Performance audit shows excess transportation costs at SUSD

(file photo)


Chief Financial Officer Laura Smith presented the Scottsdale Unified School District Governing Board with information produced by the Auditor General’s report on classroom spending for fiscal year 2016, during its April 20 study session.

The biggest financial stress identified in the audit is declining enrollment, Ms. Smith said.

“Even though our district administration cost per pupil is higher than our peers, we are less than the state average,” Ms. Smith explained.

A pie-chart provided at the public meeting showed operational spending is broken down into:

  • 53.6 percent in instruction;
  • 13.5 percent in plant operations;
  • 9.4 percent in student support
  • 9.2 percent in administration;
  • 5.4 percent in instruction support;
  • 4.5 percent in transportation; and
  • 4.4 percent in food services.

Numbers also show Scottsdale Schools has an average of 18.6 students per teacher, and the average teacher salary is $48,853 — slightly higher than the peer and state averages provided. Additionally, Scottsdale has an average teacher experience of 13.6 years, and has 14 percent of teachers in their first three years.

The overall financial stress level of the district is considered low, with a highlighted concentrated decrease in students.

Efficiency measures relative to peer averages show administration, transportation, and plant operations costs per pupil are higher than their peer averages.

Transportation costs per rider show the district spends $1,677, versus $1,092 state average. In fiscal year 2016, the district drove just under 2 million miles on the school buses, numbers show.

Ms. Smith says the district carries 4,858 eligible students — pupils who live at least one mile from the school.

“We may choose to transport students that are closer because there’s a major thoroughfare, there’s something in the neighborhood you don’t want the kids hanging out at while they wait for the bus,” she said. “So you can transport those kids but you don’t get reimbursed for it.”

Following a previous audit, the district has begun developing and monitoring performance measures to monitor cost per mile, cost per rider and bus capacity. In March, the Governing Board approved the purchasing of two software programs to help with tracking.

“As you know, for Scottsdale, minimum state standards is not the way we operate,” Ms. Smith said as she showed photos of student trips that require the use of larger charter buses or air flights.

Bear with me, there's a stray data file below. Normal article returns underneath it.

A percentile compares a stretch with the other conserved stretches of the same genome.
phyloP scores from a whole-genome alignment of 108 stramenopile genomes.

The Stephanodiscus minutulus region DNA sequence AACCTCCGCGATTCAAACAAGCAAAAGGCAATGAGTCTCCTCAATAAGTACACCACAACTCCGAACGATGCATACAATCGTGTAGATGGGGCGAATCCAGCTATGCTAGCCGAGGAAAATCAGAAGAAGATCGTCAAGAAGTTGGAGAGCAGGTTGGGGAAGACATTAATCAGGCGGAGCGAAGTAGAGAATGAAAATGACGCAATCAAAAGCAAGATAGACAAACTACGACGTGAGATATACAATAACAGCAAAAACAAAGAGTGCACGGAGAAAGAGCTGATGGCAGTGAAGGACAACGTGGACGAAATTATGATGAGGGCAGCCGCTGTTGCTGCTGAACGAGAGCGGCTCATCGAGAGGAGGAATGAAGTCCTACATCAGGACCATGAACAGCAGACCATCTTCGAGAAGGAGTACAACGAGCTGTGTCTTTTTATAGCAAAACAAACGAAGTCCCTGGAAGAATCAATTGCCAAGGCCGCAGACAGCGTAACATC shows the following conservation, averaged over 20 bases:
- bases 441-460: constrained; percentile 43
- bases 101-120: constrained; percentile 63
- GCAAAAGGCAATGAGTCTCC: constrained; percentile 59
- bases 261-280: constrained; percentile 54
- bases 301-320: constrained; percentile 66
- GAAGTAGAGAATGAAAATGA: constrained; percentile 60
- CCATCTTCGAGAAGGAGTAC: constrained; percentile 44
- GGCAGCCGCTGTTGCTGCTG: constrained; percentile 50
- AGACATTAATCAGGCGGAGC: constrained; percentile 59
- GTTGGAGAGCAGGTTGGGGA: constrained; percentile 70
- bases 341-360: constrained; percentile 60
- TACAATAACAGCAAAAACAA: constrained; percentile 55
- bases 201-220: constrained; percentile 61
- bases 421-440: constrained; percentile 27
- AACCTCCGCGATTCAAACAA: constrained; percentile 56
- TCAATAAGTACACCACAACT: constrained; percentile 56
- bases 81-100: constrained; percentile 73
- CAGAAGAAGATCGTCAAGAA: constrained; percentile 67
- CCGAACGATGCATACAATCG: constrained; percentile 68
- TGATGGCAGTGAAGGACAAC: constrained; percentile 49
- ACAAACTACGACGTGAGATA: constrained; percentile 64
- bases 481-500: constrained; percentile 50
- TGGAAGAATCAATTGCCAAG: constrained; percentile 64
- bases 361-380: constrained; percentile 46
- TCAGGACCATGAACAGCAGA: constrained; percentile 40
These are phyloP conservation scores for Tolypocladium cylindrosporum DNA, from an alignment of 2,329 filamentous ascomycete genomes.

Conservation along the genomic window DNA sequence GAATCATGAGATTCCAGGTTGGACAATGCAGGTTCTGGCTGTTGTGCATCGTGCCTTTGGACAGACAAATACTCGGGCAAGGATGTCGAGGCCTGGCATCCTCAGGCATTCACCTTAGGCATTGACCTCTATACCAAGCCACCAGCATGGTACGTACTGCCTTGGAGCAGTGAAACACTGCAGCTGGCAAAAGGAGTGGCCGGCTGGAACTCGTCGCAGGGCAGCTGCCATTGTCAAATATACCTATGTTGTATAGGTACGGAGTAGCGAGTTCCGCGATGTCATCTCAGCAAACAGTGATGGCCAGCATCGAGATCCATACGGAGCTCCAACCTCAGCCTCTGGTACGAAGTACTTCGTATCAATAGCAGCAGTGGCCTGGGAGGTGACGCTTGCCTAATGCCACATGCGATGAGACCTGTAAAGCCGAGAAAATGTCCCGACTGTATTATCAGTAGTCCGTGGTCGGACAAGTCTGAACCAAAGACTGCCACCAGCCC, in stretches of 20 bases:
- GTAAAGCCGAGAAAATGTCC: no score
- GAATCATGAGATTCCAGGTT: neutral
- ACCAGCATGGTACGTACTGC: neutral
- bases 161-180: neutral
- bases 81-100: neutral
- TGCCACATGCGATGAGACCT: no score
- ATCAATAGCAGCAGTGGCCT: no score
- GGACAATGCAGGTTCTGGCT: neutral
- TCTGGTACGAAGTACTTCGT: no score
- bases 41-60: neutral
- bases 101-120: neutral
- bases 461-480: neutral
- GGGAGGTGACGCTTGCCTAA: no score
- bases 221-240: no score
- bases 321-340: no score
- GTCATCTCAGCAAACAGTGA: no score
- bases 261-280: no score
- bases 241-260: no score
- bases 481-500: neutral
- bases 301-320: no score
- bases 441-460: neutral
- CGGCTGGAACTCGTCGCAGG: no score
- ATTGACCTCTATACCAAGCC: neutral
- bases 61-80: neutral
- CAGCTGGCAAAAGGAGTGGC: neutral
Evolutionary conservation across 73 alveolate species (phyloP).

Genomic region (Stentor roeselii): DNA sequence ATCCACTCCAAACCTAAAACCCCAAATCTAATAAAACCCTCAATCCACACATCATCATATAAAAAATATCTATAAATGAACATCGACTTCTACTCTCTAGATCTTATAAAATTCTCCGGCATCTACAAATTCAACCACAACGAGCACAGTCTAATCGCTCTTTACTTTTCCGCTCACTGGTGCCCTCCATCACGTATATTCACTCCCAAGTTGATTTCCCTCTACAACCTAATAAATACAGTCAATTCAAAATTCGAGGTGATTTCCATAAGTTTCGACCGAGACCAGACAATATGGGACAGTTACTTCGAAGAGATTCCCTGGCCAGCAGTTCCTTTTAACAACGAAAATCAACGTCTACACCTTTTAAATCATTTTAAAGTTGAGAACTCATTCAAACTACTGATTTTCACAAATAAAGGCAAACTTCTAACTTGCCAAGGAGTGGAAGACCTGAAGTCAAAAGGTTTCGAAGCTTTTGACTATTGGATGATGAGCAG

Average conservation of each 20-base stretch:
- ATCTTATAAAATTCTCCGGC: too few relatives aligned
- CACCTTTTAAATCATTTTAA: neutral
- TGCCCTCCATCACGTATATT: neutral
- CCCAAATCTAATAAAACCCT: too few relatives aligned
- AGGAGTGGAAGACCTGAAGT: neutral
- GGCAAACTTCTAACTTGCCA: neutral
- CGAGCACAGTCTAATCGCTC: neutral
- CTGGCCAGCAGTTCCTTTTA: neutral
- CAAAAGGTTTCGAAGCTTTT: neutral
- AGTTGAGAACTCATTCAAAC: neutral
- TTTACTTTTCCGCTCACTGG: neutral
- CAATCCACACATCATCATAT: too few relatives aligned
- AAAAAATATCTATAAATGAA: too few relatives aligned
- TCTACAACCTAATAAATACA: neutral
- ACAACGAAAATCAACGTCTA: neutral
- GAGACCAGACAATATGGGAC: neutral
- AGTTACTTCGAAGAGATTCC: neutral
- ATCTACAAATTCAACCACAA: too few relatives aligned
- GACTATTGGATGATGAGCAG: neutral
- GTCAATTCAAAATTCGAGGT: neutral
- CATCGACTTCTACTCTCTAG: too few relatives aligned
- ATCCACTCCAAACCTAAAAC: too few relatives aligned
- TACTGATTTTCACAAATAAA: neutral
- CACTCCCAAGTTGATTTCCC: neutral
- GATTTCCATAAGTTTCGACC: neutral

“That gets coded to student transportation, it gets calculated in the cost per mile even though it’s not our bus,” Ms. Smith said, of one of the reasons the district’s transportation costs were high.

“It’s a great experience, I don’t think we want to stop doing that but once again, we’re paying a vendor to transport our kids, and it gets calculated into the cost, even though the wheels on the bus aren’t going round and round.”

Ms. Smith said there is around $1 million in extra student transportation that’s added to the overall cost.

The peer groups the district is compared to in audit’s such as this one is determined when the Auditor General first arrives at the district. In this particular efficiency audit, the district was compared to Mesa, Peoria, Phoenix and Tucson school districts.

“They look at how many miles does the rider ride,” Ms. Smith said. “Not the part of town, if they’re rural, etc. That criteria is established when the Auditor General first shows up at your district, so if nobody argued that case when they started.”

Superintendent Dr. Denise Birdwell says since first receiving the audit, the district has reduced some of the local bus routes, and she expects that with the use of the tracking software other information will be available.

“The other thing is how our bell schedules are set up,” Dr. Birdwell said of ways that would reduce transportation costs.

By having every school start at the same time, they are running all their buses during the same block of time.

“When you don’t have tiered starts you run into transportation problems in trying to keep everyone at the same time,” Dr. Birdwell said. “What you’ve created is more bus routes so that’s a problem. If we wanted to reduce our costs, the first thing we should do is change our bell schedules and tier our bell schedules.”

Northeast Valley News Editor Melissa Rosequist can be e-mailed at or can be followed on Twitter at

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